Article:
E4, 10pm, 23 October 2013
|... no, it's a bunch of chavs doing Community Service. Or is it?|
Misfits is back and the nation's favourite group of delinquents are on top form.
Misfits is quietly brilliant. For those of you who don’t know, it’s about – as the title specifies – a bunch of twenty-something chavs on Community Service. Who just happen to have special powers. Rudy (the brilliant Joseph Gilgun) can literally split himself in two, Finn (Nathan McCullen) can levitate objects badly and Alex (Matt Stokoe), the ‘Handsome Barman’, has ‘the chance to use my cock for good’, shagging girls and boys until climaxing releases a healing power. I’m not au fait with the powers of Jess (Carla Crome) and Abbey (Natasha O’Keefe), but as you might have guessed from reading this, the series is the Chaucer version of Buffy the Vampire Slayer: still very funny but a lot ruder.
I’d watched the occasional one in the past. The episode that sticks in my mind the most is the one with an altered timeline where the Nazis had won the Second World War. Typically for the programme’s dry, deadpan sense of humour, not much had changed on the misfits’ strangely under-populated (apart from the local bar) council estate.
Still written by creator Howard Overman and beginning its final series, last night Misfits excelled itself. A group of Boy Scouts harbouring the Devil (yes, Boy Scouts – with girls, and communally singing ‘Wonderwall’, which is obviously a sign of demonic possession) gradually took over our dysfunctional heroes until Alex had to save the day by shagging Finn free of Satan. At the same time, a mysterious woman (Ruth Sheen) who’s able to ‘knit the future’ (sending up Heroes), established the concluding series’ story arc by knitting Rudy a jumper that showed the misfits behaving like real superheroes.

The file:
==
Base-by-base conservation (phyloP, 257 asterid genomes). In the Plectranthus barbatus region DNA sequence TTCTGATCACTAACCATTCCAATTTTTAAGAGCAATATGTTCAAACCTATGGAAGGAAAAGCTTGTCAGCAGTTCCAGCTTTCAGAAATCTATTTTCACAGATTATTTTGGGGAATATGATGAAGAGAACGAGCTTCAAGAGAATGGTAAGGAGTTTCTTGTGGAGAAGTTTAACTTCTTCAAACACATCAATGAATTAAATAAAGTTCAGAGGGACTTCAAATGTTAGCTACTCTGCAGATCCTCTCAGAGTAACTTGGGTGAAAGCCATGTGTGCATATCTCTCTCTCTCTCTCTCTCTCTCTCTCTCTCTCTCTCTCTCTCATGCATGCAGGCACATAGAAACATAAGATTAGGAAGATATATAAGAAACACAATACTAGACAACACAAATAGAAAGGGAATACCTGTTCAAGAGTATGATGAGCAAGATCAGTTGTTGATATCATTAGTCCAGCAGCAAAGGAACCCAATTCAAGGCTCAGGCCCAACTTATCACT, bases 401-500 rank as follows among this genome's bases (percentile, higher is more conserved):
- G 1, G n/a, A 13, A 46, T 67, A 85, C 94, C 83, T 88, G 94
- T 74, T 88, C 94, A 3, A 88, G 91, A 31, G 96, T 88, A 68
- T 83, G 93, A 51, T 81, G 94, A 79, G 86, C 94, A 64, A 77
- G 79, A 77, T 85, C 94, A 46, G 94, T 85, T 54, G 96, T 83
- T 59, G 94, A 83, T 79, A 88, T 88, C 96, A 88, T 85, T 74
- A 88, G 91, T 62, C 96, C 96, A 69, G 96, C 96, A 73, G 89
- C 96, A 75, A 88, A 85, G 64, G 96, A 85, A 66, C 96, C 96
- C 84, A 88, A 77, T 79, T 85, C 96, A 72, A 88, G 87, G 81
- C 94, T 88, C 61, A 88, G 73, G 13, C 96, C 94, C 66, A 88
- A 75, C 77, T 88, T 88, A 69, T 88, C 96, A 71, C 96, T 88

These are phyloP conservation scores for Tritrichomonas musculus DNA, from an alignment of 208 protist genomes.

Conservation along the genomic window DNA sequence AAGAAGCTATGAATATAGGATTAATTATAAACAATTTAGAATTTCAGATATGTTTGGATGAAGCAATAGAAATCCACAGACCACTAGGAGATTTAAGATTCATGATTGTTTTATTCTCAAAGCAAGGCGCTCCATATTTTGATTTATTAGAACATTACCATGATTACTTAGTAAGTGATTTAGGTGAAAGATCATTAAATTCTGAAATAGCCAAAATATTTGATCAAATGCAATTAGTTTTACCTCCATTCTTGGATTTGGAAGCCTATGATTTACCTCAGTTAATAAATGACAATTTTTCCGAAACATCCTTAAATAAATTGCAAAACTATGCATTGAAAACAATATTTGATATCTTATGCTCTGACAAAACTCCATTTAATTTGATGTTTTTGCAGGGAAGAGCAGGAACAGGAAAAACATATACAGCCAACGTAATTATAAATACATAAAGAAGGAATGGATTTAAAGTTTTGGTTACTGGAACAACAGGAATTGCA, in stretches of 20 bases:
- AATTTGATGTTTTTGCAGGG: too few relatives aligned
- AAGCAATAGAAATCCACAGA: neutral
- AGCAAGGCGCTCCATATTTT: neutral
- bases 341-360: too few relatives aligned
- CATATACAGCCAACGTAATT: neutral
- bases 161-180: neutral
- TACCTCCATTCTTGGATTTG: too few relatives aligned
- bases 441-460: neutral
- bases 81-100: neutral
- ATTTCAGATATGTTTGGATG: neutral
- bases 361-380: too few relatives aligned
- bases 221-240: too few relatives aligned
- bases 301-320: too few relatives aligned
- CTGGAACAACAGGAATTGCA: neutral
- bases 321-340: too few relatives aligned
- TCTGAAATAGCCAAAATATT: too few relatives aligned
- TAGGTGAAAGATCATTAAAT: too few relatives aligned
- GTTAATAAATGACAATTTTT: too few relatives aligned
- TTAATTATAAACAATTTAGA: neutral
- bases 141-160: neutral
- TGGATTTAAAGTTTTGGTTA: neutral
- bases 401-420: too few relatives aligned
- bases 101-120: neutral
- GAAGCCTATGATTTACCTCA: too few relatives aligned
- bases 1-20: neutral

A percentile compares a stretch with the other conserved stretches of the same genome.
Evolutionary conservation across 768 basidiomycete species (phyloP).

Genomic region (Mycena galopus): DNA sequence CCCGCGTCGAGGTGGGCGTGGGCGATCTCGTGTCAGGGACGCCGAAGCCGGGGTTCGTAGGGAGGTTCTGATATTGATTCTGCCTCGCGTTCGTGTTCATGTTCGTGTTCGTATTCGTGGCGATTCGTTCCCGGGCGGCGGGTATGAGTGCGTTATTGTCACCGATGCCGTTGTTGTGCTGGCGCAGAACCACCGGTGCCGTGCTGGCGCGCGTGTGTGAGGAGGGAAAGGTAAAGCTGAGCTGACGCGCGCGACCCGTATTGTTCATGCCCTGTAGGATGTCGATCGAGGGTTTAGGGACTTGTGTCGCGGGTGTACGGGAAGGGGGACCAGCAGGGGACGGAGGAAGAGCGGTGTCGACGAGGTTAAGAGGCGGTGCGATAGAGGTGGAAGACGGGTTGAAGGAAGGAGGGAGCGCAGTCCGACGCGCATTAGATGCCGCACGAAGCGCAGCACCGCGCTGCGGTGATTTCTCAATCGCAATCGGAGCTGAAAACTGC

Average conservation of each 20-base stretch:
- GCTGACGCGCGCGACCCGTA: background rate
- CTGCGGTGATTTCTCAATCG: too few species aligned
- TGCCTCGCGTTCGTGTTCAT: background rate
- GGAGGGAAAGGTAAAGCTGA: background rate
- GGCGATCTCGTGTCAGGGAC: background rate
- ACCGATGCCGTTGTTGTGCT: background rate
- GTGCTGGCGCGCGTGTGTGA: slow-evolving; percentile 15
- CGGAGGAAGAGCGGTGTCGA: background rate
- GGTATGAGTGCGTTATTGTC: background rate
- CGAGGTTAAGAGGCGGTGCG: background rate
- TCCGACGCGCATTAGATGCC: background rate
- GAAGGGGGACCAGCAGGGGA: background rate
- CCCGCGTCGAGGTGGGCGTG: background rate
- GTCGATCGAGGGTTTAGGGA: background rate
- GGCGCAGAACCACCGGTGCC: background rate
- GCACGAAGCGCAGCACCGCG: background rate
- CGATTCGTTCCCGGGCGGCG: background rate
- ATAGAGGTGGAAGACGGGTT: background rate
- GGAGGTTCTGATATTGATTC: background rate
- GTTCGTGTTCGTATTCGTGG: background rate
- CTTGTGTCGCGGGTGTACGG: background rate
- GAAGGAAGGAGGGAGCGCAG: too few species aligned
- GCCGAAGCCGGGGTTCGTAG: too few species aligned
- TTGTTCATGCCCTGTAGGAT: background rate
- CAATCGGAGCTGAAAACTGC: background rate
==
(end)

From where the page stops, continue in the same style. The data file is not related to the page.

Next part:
As with Buffy and Being Human, supernatural gifts are a metaphor for the emotional development of the main characters, but what’s refreshing about Misfits is that the superpowers are almost incidental and are mainly there as comedy metaphors for the emotionally immature twenty-somethings. Finn was unable to clout the demon Scoutmaster with a fire extinguisher and flung a bar of soap at him instead. In a slapstick twist, the villain slipped on it and fatally cracked his head open. The aforementioned Super Shag resulted in a laugh out loud gem of dialogue, as Alex gave Finn a good sorting while a boggling Jess watched: ‘I was shagging the Devil out of yer, it was the only way, and I was doing it for her!’
Compared to Being Human, Misfits has no pretensions to being significant and the format is pleasingly loose. If a character leaves, another comes in, does something antisocial and is put on probation with the Community Service team, rather than undergoing the contrived manoeuvres to replace the regular cast that hampered Being Human. Having said that, there is an earthy lyricism to Misfits that’s very affecting. The council estate setting of grey tower blocks and a moribund community centre is fitting as, like drugs and alcohol, superpowers are portrayed as a modern problem. This was alluded to very cleverly and poetically last night, as Rudy 2 joined a support group for people trying to come to terms with their supernatural talents.
My main recommendation for Misfits, though, is that it’s bloody hilarious. The visual and vocal humour is top notch. Overman may struggle when constrained by a family drama like Atlantis, but let loose after the watershed he’s a genius. Among many brilliant one-liners, my favourite last night was Rudy’s comment that his dad always said ‘women are like tractors. Which I have never understood.’ There was a great moment as the drama and the humour combined when Jess confronted the possessed Finn in the bar and tried to exorcise him with Holy Water – unfortunately, it was Sprite.
The next month or so of Wednesday nights belongs to E4, and at some point I’ll be investing in the Misfits back catalogue. But Christmas adverts before the end of October? Please!